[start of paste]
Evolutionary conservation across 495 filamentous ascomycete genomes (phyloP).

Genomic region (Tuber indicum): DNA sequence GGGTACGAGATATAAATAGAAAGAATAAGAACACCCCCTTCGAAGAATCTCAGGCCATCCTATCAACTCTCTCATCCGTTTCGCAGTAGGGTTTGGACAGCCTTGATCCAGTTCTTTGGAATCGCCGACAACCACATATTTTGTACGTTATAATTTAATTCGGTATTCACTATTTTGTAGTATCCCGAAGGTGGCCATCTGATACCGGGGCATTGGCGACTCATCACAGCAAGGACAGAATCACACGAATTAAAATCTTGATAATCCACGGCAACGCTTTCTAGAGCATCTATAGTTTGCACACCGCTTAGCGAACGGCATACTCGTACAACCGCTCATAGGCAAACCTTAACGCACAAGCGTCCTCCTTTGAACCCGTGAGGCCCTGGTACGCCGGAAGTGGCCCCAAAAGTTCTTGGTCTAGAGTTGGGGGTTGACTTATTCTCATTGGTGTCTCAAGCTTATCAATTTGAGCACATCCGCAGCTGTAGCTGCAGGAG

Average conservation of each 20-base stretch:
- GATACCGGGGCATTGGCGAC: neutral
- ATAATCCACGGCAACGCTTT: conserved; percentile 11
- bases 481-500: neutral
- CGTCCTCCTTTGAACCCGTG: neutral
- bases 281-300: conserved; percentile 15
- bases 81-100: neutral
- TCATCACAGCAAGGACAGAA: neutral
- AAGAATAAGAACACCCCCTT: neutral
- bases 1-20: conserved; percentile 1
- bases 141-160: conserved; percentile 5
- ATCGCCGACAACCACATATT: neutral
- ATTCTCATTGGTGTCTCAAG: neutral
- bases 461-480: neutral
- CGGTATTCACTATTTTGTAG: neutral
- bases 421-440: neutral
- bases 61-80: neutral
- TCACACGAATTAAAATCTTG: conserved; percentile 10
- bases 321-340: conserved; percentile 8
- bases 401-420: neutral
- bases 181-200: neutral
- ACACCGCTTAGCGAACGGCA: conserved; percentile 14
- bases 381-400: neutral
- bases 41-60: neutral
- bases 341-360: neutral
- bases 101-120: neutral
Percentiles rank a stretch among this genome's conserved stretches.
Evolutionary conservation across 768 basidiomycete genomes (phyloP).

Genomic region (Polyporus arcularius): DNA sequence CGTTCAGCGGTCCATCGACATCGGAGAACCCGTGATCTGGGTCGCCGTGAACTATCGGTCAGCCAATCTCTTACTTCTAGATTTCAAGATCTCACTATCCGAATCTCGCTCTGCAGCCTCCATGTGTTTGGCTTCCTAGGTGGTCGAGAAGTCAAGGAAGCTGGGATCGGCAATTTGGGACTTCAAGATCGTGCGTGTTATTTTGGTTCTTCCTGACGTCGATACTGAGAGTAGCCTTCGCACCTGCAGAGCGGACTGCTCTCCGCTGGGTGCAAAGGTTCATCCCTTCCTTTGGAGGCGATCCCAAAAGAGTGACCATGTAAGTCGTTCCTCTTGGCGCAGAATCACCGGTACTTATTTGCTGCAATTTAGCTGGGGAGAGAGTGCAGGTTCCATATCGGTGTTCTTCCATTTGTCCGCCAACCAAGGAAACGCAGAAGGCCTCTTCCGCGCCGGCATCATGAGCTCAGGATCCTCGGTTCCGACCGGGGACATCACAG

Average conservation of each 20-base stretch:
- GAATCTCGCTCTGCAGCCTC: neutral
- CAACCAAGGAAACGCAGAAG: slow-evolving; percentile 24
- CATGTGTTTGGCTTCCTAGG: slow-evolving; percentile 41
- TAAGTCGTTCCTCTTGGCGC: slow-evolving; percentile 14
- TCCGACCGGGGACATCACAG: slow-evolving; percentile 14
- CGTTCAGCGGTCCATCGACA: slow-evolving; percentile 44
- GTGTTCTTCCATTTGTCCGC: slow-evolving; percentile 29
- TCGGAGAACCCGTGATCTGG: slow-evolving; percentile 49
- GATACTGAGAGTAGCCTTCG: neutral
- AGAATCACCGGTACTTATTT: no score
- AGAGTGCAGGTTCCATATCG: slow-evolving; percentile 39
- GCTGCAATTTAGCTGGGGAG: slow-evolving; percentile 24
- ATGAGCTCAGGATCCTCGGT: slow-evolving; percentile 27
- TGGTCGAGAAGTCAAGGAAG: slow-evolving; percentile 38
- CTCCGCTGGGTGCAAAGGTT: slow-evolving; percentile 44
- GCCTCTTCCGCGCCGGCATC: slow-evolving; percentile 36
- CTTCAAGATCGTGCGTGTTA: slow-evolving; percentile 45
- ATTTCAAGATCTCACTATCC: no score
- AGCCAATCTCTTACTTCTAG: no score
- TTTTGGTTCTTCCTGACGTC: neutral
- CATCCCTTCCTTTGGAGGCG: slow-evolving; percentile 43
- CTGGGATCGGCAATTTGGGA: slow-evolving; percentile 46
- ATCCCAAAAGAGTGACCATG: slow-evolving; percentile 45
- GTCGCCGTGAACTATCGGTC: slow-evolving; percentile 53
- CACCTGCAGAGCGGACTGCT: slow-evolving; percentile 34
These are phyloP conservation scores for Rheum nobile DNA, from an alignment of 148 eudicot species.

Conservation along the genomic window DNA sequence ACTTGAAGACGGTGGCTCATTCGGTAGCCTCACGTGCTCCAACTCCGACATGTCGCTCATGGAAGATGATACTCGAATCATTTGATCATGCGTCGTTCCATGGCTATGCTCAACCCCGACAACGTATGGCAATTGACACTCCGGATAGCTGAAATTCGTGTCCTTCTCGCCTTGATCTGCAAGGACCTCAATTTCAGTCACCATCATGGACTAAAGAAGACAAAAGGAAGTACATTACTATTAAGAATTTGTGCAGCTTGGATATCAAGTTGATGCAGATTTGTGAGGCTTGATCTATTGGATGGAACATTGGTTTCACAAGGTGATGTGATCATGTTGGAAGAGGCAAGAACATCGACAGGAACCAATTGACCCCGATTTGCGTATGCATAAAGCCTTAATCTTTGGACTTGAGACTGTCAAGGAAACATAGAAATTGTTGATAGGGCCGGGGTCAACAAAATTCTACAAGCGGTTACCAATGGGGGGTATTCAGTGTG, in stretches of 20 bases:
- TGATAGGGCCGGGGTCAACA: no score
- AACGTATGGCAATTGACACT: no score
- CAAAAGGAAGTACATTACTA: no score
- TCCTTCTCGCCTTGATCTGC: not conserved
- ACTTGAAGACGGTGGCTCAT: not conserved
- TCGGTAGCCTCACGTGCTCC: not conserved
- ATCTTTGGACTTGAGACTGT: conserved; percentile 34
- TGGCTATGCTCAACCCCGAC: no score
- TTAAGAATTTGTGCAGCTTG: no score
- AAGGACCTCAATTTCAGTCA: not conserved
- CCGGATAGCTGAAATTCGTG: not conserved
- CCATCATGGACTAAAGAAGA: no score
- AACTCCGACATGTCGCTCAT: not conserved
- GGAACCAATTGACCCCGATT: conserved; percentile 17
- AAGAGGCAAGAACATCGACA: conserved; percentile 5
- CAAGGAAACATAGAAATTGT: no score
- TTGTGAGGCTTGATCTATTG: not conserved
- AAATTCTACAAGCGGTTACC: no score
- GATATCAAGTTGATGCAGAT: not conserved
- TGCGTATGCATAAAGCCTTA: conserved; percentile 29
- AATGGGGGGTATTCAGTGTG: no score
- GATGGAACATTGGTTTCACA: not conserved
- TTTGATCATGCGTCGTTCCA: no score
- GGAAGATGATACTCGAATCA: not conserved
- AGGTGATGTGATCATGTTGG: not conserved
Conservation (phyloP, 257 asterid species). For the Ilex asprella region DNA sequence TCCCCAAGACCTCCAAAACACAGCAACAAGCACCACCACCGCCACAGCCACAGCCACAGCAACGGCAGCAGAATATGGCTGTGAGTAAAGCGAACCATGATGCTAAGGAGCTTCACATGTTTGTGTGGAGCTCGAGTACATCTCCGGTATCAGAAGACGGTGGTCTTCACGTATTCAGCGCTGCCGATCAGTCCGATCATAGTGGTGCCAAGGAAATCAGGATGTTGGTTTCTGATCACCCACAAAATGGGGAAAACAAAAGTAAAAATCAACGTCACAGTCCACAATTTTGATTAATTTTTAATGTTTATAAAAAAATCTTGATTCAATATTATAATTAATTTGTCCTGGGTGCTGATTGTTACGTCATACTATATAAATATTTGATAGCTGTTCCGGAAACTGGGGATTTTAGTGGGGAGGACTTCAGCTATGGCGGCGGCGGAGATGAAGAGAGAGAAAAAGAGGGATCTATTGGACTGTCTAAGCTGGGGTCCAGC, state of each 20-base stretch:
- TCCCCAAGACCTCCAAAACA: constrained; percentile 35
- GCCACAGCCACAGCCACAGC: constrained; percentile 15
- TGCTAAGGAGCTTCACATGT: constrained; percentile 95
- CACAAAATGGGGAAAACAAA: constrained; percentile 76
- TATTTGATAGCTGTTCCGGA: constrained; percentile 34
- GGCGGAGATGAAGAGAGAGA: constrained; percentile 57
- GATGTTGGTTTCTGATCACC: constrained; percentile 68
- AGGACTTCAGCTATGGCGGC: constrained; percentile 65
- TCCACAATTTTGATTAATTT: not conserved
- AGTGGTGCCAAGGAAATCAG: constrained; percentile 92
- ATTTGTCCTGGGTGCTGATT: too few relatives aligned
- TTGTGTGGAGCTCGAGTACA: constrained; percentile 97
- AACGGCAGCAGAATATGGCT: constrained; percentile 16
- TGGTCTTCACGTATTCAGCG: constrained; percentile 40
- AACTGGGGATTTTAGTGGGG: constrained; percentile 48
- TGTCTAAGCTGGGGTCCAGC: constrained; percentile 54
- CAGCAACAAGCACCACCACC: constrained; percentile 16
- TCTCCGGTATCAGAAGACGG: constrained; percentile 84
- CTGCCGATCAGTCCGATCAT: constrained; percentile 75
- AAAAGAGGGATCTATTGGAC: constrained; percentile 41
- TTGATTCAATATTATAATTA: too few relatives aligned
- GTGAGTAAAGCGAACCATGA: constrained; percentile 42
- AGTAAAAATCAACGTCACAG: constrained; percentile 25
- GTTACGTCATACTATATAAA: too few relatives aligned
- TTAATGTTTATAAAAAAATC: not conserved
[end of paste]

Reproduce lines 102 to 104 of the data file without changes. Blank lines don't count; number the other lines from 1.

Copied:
- CAGCAACAAGCACCACCACC: constrained; percentile 16
- TCTCCGGTATCAGAAGACGG: constrained; percentile 84
- CTGCCGATCAGTCCGATCAT: constrained; percentile 75